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CFN Preview 2013 - Oregon State Beavers
Oregon State WR Brandin Cooks
Oregon State WR Brandin Cooks
CollegeFootballNews.com
Posted Jul 1, 2013


CollegeFootballNews.com Preview 2013 - Oregon State Beavers


Oregon State Beavers

Preview 2013
 



- 2013 Oregon State Preview | 2013 Oregon State Offense
- 2013 Oregon State Defense | 2013 Oregon State Depth Chart

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- By Richard Cirminiello

Head Coach: Mike Riley
13th year: 81-67
Returning Lettermen
Off. 30, Def. 30, ST 2
Lettermen Lost: 17
Ten Best Oregon St Players
1. WR Brandin Cooks, Jr.
2. DE Scott Crichton, Jr.
3. LB Michael Doctor, Sr.
4. C Isaac Seumalo, Soph.
5. CB Rashaad Reynolds, Sr.
6. RG Grant Enger, Sr.
7. RB Storm Woods, Soph.
8. LT Michael Philipp, Sr.
9. FS Ryan Murphy, Jr.
10. HB Connor Hamlett, Jr.
2013 Schedule
8/31 Eastern Wash.
9/7 Hawaii
9/14 at Utah
9/21 at San Diego St
9/28 Colorado
10/5 OPEN DATE
10/12 at Washington St
10/19 at California
10/26 Stanford
11/1 USC
11/9 OPEN DATE
11/16 at Arizona State
11/23 Washington
11/29 at Oregon
Forget the Alamo.

Oregon State has spent this offseason attempting to scrub the memory of its 2012 finish, while channeling the exploits of the team that started 6-0 and climbed as high No. 7 in the BCS rankings. The Beavers authored a very nice—and much-needed— rebound from the previous two seasons, when they went 8-16, to go 9-4. However, the ending left a sour taste in the mouth, including a fifth straight defeat to Civil War rival Oregon and a gut-wrenching Alamo Bowl loss to Texas.

The goal this season will be to build on 2012, maintaining—or even surpassing—the success that the team enjoyed last September and October. Head coach Mike Riley and his staff of underrated assistants believe they harbor the right mix of talent on both sides of the ball and on special teams to once again be bowl bound and a fly in the Pac-12 North ointment.

Riley is welcoming back 16 starters, a nice foundation on which to build. On offense, the only question on everyone’s mind will be whether Sean Mannion or Cody Vaz gets the opening day start at quarterback. The veterans, both whom started games in 2012, were running dead-even as spring drills came to an end. The Beavers are talented everywhere else, with RB Storm Woods and WR Brandin Cooks emerging into playmakers, but the growth of the unit will be stunted if the quarterbacks are unable to perform at a higher level of consistency.

Coordinator Mark Banker piloted quite a turnaround on defense last fall, a microcosm for the stabilization of the program as a whole. He had stars at each level of the D, a luxury he’s likely to enjoy this season as well. The Beavers will be stout on the perimeter with ends Scott Crichton and Dylan Wynn and outside linebackers Michael Doctor and D.J. Alexander. However, they could be vulnerable up the gut now that both defensive tackles and the middle linebacker have used up their eligibility.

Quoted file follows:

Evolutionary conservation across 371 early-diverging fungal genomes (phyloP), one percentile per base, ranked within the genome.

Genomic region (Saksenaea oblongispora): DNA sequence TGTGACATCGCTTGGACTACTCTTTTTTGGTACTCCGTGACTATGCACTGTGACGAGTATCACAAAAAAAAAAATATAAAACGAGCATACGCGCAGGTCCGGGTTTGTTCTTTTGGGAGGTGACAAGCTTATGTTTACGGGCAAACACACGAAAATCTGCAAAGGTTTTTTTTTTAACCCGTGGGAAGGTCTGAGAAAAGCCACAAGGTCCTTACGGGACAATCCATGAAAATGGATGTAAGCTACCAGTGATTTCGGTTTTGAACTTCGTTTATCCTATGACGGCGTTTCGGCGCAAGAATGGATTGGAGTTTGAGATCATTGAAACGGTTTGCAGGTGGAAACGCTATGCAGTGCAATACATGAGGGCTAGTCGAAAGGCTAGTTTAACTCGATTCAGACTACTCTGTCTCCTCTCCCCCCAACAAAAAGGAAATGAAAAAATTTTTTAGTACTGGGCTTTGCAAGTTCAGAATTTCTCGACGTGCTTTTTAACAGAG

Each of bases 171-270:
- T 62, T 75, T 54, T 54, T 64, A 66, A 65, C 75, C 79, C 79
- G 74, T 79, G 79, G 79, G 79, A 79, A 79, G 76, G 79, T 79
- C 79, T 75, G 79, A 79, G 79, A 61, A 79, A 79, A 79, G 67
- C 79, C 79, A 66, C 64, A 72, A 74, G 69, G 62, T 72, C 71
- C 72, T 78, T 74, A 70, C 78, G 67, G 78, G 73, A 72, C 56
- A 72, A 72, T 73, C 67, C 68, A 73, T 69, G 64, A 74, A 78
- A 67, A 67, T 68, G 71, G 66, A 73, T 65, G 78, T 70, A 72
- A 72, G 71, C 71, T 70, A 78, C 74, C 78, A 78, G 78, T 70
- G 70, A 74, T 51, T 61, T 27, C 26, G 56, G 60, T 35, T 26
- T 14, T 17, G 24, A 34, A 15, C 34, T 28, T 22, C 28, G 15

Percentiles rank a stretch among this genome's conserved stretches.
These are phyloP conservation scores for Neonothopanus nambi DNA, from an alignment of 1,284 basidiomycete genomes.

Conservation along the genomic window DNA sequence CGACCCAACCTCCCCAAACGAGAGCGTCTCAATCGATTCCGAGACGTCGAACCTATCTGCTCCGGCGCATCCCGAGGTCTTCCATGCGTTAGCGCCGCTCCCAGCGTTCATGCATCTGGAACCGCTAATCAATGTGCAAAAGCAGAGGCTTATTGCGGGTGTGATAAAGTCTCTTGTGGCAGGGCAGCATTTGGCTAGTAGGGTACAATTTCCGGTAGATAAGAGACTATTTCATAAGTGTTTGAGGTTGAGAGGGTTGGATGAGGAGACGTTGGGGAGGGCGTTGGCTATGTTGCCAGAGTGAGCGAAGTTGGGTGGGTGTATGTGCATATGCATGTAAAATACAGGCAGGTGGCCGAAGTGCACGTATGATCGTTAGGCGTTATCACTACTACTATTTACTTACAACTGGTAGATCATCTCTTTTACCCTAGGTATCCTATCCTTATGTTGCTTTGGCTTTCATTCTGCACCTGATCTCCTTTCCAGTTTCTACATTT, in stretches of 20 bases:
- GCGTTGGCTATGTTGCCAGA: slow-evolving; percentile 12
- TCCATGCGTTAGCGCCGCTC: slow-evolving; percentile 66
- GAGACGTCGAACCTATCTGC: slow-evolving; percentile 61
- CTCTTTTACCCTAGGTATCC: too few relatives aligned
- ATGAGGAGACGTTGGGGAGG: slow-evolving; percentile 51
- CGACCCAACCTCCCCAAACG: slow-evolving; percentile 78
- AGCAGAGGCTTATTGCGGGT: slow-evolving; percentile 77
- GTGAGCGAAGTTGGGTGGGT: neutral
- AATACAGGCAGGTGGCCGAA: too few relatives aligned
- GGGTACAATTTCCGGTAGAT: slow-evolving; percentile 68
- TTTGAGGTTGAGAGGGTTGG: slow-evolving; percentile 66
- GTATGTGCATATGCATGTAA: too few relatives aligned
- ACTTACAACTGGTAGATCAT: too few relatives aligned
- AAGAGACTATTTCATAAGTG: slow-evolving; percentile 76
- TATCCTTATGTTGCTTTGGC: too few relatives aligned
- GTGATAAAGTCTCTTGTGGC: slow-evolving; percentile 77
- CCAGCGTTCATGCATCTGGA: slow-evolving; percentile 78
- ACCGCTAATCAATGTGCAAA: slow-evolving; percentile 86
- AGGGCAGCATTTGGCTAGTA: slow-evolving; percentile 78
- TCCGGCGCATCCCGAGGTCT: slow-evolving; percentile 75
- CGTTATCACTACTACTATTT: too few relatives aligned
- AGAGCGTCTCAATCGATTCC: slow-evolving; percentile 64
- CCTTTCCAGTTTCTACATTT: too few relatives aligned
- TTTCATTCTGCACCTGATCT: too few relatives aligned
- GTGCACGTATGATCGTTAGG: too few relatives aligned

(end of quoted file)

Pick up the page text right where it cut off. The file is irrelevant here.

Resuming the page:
Oregon State had two identities a year ago, the one that briefly looked like a Rose Bowl threat and the one that got exposed once the level of competition was raised. The Beavers are determined to channel their early-season version, while remaining firmly in the postseason hunt. Now that the program has located solid footing, it can ill-afford to retreat with a team that returns so much ready-made talent.

What to watch for on offense: The competition at split end will have a profound impact on the passing attack. The Beavers are staging a heated battle at quarterback, which is garnering all of the headlines, but the pending race at “X” between Obum Gwacham and Richard Mullaney is going to be pretty darn important as well. Oregon State needs a complementary target to star Brandin Cooks now that Markus Wheaton has graduated. Gwacham brings a rare combination of size and athleticism, but the toughness and sure hands of Mullaney ensure that this duel may take time to decide.

What to watch for on defense: The development of the new defensive tackles. Oregon State is scrambling to replace starters Andrew Seumalo and Castro Masaniai, who did an unheralded job against the run the last two years. The staff was forced to go the free agent route in the offseason, signing a pair of junior-college transfers, Edwin Delva and Siale Hautau. Both newcomers participated in spring drills, and both ended the session atop the depth chart. Still, more growth and improved conditioning will be required between now and opening day.